Some of his recurrent jokes are really rather private jokes—the udders and little torture kits and objects turned into fetishes—and Buñuel throwing his whammies can seem no more than a gigantic, Spanish Terry Southern. Bad Buñuel is like good Terry Southern—a putdown and a crackle. Sometimes when we laugh at a Buñuel film we probably want to sound more knowledgeable than we are; we just know it’s “dirty.” Yet this is the vindication of the Surrealist idea of the power of subjective images: we do feel certain things to be “dirty” and some kinds of violence to be funny, and we laugh at them without being able to explain why. Buñuel gets at material we’ve buried, and it’s a release to laugh this impolite laughter, which is like laughter from out of nowhere, at jokes we didn’t know we knew.
Once, in Berkeley, after a lecture by LeRoi Jones, as the audience got up to leave, I asked an elderly white couple next to me how they could applaud when Jones said that all whites should be killed. And the little gray-haired woman replied, “But that was just a metaphor. He’s a wonderful speaker.” I think we’re inclined to react similarly to Buñuel—who once referred to some of those who praised Un Chien Andalou as “that crowd of imbeciles who find the film beautiful or poetic when it is fundamentally a desperate and passionate call to murder.” To be blind to Buñuel’s meanings as a way of being open to “art” is a variant of the very sentimentality that he satirizes. The moviegoers apply the same piousness to “art” that his mock saints do to humanity: both groups would rather swallow insults than be tough-minded. Buñuel is the opposite of a flower child.
Simon of the Desert, a short (forty-five minute) feature made in Mexico in 1965, just before he made Belle de Jour, is a playful little travesty on the temptations of St. Simeon Stylites, the fifth-century desert anchorite who spent thirty-seven years preaching to pilgrims from his perch on lop of a column. It is, in both a literal and a figurative sense, a shaggy-saint story, and (unlike much of Buñuel’s work) it is charming. The narrative style of Simon is so straightforward and ascetically simple that it may be easier to see what he is saying in this film than in his more elaborate divertissements about saintliness turning into foolishness—Nazarin and the complicated, allusive Viridiana, which was cluttered with Freudian symbols. Buñuel seems to have a grudging respect for Nazarin and Simon that he didn’t show for Viridiana, whom he made sickly, chaste, and priggish. Viridiana seemed dramatically out of focus because Buñuel didn’t even dignify her desire to do good, and so the film had to depend on the pleasures and shocks of blasphemy—probably not inconsiderable for insiders, but insufficient for others. The tone of Simon is almost jovial, though the style is direct—just one incident after another—and as bare and objective as if he were documenting a scientific demonstration; even the Surreal details (like a coffin skittering over the ground) are presented in a matter-of-fact way. Buñuel has himself in the past given in to temptation: with more money than he was accustomed to, he fell for the fanciness of all that French mise-en-scène that made his Diary of a Chambermaid so revoltingly “beautiful.” But there’s very little money in Simon, and there was, apparently, none to finish it; the bummer of an ending was just a way to wind it up.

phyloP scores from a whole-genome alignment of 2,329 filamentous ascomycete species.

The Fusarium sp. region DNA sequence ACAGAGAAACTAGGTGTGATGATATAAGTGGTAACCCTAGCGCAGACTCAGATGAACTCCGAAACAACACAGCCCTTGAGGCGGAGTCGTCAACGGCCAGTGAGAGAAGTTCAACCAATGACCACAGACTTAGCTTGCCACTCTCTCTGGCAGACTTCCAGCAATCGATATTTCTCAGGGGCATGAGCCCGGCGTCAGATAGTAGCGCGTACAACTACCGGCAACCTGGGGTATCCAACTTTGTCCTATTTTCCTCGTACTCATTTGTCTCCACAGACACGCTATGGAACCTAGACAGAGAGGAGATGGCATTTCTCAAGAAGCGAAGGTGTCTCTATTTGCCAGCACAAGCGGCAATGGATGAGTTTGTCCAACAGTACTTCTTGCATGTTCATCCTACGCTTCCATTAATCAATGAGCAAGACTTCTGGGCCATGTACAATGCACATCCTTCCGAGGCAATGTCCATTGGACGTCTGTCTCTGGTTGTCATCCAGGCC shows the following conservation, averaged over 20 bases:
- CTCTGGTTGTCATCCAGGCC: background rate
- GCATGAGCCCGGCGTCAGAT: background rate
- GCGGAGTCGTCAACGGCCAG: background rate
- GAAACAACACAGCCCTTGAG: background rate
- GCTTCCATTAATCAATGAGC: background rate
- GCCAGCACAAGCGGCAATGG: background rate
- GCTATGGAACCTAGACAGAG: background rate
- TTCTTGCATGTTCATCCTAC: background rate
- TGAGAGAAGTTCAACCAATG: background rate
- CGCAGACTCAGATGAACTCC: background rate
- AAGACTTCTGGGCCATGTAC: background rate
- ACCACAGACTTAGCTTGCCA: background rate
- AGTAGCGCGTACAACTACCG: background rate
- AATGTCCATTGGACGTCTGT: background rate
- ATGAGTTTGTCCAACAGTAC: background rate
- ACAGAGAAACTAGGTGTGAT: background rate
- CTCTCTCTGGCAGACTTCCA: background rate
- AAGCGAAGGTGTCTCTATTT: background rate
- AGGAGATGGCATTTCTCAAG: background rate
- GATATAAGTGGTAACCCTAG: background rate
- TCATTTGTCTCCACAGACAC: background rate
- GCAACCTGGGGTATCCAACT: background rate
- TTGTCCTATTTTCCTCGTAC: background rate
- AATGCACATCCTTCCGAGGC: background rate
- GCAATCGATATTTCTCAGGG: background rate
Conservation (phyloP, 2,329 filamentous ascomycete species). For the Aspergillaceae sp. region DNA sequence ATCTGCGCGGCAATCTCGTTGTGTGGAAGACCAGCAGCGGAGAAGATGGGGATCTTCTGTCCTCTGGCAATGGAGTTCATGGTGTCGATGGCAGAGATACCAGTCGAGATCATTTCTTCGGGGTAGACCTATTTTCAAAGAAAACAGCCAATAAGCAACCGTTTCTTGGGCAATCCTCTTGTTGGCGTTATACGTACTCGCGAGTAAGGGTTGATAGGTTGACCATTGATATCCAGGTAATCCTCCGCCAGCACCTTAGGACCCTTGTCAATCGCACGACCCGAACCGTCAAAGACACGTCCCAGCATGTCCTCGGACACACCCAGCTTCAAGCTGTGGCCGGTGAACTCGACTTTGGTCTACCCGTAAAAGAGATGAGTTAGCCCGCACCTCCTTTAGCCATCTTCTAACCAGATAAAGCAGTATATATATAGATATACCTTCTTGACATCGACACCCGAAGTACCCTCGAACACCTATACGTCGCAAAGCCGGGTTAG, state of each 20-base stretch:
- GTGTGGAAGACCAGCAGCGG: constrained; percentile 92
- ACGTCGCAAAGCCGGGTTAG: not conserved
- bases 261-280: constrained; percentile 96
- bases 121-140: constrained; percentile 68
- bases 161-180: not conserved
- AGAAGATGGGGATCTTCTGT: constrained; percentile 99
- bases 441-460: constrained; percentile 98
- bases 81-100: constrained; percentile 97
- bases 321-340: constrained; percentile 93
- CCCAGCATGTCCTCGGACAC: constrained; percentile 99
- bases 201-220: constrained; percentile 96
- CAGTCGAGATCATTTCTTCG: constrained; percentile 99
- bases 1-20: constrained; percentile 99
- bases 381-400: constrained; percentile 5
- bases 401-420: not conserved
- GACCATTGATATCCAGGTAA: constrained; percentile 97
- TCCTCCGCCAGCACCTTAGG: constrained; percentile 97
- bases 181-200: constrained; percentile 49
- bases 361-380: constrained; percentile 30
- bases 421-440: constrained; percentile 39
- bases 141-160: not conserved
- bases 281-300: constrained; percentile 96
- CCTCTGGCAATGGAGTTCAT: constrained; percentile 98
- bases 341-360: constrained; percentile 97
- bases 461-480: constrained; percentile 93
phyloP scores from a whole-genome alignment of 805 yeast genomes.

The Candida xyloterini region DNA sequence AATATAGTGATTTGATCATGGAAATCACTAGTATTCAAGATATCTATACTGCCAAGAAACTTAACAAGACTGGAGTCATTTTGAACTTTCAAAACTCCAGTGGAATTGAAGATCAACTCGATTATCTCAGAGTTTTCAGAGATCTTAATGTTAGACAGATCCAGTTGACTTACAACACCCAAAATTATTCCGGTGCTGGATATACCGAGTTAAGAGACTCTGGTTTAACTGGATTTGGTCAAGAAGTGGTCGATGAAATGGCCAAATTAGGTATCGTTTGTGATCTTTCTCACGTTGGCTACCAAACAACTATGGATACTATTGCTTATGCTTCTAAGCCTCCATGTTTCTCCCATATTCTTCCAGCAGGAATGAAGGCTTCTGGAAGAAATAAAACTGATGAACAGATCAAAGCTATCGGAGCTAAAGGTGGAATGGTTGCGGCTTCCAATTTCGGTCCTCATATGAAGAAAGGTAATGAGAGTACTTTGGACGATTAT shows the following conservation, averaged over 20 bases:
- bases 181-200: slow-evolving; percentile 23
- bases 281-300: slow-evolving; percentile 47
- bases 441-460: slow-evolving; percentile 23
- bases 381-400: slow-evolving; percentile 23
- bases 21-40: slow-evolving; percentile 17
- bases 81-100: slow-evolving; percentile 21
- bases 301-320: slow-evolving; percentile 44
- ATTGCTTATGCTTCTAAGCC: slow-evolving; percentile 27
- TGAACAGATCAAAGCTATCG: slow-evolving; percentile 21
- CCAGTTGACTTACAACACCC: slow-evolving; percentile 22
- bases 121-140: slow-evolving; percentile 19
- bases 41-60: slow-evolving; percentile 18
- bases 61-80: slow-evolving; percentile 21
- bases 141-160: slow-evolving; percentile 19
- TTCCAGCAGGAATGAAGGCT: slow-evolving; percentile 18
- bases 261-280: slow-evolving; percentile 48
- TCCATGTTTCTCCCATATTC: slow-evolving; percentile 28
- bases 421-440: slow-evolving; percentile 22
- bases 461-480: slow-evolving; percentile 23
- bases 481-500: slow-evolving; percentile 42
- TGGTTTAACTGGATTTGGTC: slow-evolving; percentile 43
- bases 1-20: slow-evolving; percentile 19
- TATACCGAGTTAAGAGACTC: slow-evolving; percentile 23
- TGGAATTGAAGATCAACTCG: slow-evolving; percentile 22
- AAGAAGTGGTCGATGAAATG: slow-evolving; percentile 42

Simon (Claudio Brook) performs his miracles, and the crowds evaluate them like a bunch of New York cabdrivers discussing a parade: whatever it was, it wasn’t much. He restores hands to a thief whose hands have been chopped off; the crowds rate the miracle “not bad,” and the thief’s first act with his new hands is to slap his own child. The Devil, in the female form of Silvia Pinal (much more amusing as the Devil than she was in her guises in other Buñuel films), tempts him, and, at one point, frames him in front of the local priests, who are more than willing to believe the worst of him. Simon is a saint, and yet not only are his miracles worthless—they can’t change men’s natures— but even he is dragged down by his instincts. Buñuel is saying that saintliness is sentimentality, that, as the platitude has it. human nature doesn’t change. This is not, God knows, a very interesting point, nor do I think it has the slightest validity; the theme is an odd mixture—a Spanish schoolboy’s view of life joined to an adult atheist’s disbelief in redemption. This outlook creates some problems when it comes to responding to Buñuel’s work.